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  3. One of Giroud's understated abilities is his movement. For one so big, he knows how to get around the last defender and anticipate a good pass, it remains to see how well he'd be able to convert the chances. Although, I still think Walcott might be the biggest beneficiary of O's benevolence, again, it remains to see.
    Good post again Jon, and that's a big word there; 'eviscerating'. haha

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    1. Great point--I think almost all of Giroud's goals in 2012-13 came as he timed his run into the box to meet the pass, whether it came from Podolski, Cazorla, or any other midfielder. As he and Ozil get to know each other, and as Ozil gets to know Giroud's preferences, the two of them could be off and running!

      "Eviscerating" is a great word. I am, after all, an English teacher...

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  4. "transparency, trust, and respect"—qualities that Mourinho "
    Don't rate Mourinho? By all accounts he's generally pretty close to all his players and they love and trust and respect him. Zlatan said he would kill someone for Mou and guys like Essien , Drogba, Materazzi ,Sneijder , Khedira ..etc admitted they cried when he left their clubs. (I know that at least 3 of those guys say they still call him regularly)
    Ozil was definitely the most key player at Madrid IMO. I think Ozil's skillset makes him such a Mourinho attacker , with his awareness of space, ability to create and exploit space and his ability to create overloads. Real Madrid was really built around him and his skillset. His movement was basically at the centre of every Real Madrid attacking move.

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    1. You have a point, and I should be careful about how I run at the mouth about other managers. I don't know them first-hand, of course. Of the "big" managers (Ferguson, Mourinho, Guardiola...), Mou does actually earn more credit than the others. I was quoting Ozil on the "transparency, trust, and respect" comment, which is mostly a compliment to Wenger but might also be a slight against Mourinho.

      Full disclosure? Casillas is one of my favorite players and I do resent how Mourinho has treated him.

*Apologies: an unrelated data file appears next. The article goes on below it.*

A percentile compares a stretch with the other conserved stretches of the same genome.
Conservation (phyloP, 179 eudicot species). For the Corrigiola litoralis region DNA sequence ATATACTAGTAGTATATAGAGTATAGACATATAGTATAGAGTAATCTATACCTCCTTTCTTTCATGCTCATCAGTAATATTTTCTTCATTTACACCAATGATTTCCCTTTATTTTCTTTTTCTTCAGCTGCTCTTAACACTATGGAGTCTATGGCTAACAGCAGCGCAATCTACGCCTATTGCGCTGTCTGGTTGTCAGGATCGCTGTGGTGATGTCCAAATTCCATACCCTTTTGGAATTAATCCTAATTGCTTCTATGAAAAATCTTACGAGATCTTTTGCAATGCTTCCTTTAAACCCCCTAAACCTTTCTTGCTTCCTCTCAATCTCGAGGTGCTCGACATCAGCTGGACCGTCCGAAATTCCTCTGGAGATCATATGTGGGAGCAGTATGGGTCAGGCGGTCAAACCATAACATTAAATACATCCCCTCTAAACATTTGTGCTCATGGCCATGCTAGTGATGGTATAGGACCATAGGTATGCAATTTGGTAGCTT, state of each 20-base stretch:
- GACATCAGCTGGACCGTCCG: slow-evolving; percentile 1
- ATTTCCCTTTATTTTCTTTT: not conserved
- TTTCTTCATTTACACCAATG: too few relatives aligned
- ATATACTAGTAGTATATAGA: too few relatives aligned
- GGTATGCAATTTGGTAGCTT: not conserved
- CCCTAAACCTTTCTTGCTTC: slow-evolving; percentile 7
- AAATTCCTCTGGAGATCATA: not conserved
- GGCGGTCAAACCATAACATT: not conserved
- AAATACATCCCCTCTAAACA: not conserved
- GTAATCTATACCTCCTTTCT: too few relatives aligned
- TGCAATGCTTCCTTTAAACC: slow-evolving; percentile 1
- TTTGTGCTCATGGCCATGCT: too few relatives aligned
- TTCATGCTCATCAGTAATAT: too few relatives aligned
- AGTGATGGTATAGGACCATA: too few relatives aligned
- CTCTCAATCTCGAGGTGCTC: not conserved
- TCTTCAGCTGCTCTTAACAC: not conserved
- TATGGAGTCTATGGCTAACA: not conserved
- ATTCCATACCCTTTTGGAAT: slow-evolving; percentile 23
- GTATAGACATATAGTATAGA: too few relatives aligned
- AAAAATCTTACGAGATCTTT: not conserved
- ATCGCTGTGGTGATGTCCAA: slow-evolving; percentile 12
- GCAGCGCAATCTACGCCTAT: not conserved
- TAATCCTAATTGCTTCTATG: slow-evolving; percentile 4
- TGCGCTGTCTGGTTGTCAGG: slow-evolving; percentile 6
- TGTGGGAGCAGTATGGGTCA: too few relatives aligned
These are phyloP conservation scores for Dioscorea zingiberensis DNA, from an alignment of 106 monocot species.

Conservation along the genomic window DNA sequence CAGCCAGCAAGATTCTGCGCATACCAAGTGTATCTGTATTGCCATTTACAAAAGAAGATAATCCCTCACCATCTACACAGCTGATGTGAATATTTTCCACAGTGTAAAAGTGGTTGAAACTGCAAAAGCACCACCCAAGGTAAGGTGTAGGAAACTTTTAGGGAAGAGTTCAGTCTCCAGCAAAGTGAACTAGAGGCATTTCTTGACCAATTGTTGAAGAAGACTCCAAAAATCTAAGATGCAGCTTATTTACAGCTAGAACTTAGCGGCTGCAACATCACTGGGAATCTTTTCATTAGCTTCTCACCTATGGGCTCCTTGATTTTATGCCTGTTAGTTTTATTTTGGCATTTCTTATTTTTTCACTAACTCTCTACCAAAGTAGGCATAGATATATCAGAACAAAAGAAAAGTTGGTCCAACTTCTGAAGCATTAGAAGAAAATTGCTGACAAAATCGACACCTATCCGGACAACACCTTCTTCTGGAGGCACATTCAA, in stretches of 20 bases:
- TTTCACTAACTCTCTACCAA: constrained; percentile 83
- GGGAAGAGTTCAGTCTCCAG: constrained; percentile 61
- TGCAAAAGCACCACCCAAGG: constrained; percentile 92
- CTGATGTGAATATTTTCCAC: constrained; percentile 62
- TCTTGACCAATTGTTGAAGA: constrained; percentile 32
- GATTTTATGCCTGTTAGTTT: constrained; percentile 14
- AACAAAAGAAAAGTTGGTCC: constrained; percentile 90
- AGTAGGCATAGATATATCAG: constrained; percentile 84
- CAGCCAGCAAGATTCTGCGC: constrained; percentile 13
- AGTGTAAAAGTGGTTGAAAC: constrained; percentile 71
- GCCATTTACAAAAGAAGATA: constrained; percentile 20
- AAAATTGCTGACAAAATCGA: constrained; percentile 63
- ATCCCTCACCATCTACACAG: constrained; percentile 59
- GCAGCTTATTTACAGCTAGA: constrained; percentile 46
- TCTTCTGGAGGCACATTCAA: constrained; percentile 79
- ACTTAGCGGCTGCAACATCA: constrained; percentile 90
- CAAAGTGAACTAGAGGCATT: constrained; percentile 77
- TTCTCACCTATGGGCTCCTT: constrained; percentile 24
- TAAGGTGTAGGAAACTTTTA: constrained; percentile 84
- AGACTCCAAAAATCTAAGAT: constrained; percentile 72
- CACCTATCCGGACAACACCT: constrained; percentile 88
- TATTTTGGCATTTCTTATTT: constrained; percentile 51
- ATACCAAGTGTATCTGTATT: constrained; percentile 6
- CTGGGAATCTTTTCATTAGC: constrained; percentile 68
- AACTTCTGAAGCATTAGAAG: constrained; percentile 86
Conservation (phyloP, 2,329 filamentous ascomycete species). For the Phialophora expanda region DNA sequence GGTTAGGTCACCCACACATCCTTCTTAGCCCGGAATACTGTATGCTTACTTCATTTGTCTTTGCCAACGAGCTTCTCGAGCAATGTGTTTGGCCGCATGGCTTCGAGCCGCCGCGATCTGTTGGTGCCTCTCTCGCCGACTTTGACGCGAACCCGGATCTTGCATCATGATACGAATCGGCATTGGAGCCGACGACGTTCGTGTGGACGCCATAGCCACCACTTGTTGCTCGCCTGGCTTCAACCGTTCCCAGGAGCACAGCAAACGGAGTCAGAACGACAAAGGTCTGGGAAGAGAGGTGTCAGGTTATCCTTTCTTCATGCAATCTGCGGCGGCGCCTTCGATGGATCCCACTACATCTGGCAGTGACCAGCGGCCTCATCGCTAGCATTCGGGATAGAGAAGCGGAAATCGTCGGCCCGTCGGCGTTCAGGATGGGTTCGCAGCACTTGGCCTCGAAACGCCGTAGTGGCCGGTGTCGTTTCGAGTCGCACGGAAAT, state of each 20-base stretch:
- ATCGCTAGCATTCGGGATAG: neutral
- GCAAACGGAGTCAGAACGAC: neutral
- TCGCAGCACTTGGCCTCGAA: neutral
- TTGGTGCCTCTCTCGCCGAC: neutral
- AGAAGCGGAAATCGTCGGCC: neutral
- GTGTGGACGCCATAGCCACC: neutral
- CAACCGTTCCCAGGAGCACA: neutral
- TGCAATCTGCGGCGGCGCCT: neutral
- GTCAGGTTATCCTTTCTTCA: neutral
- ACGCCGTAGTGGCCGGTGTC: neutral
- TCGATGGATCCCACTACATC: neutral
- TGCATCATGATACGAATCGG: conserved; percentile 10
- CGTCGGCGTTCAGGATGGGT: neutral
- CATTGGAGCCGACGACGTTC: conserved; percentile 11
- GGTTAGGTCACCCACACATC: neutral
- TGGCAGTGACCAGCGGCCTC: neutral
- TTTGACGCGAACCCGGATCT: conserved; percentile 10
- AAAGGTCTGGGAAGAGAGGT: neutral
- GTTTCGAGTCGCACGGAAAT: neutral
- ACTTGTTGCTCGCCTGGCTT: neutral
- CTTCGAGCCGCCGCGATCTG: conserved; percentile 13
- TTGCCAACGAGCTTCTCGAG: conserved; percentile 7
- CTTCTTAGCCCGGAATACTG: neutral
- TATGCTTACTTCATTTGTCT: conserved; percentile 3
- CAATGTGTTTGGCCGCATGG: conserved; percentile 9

At any rate, it's thrilling to think of how Ozil might flourish under Wenger's tutelage...

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    2. Whatever, the so-called Special one plays favorites. Do everything and anything he says, and sure, he'll treat you like you're special. Question him and you're garbage. I don't really see Zlatan as a go-to guy when it comes to loyalty. He's loyal to one thing: himself. Mourinho gets results, sure, but he's such a colossal prick about it all that I could care less. I hope Ozil gets a hat-trick against Chelsea each time we face them.

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    3. @Jon
      I think that was probably a reference to Perez not Mou. Ozil was saying until a week before his transfer that he planned to stay at Madrid , so clearly Perez was trying to shop Ozil around behind his back.

      As to Casillas he was a great goalkeeper (in 2011-2012 Mou called him the greatest in the world), but last season his form was pretty poor. He conceded a lot of sloppy goals and didn't organise the defense on setpieces properly. Its difficult to bench the captain , but Mou has always been one to play players based on form and merit and not reputation. This clearly rubbed some Madrid guys (Ramos , casillas , Pepe) the wrong way.

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    4. @Anonymous
      Mou does want player who will follow his instructions and work hard(I think most managers want this though). He does have good relationships with guys like Zlatan and Eto'o , who are difficult players to get along with. The only players he didn't like were guys like Quaresma/Crespo who didn't apply themselves in training or guys who wanted playing time when their form didn't warrant it.

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  5. True. Whatever went on between Mourinho and Ozil will stay between them. For whatever reason, they just didn't seem to quite click. at any rate, that's in the past, and we get to see Ozil at Arsenal. It's exciting to think of what he might do under Wenger's style. As good as he was at RM, it's possible that he could grow into something even better, and that's fine by me!

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  6. ozil is a player who does not possess the greed to shine in the spotlight. he just wants some respect for his hard work which he did not get from mou.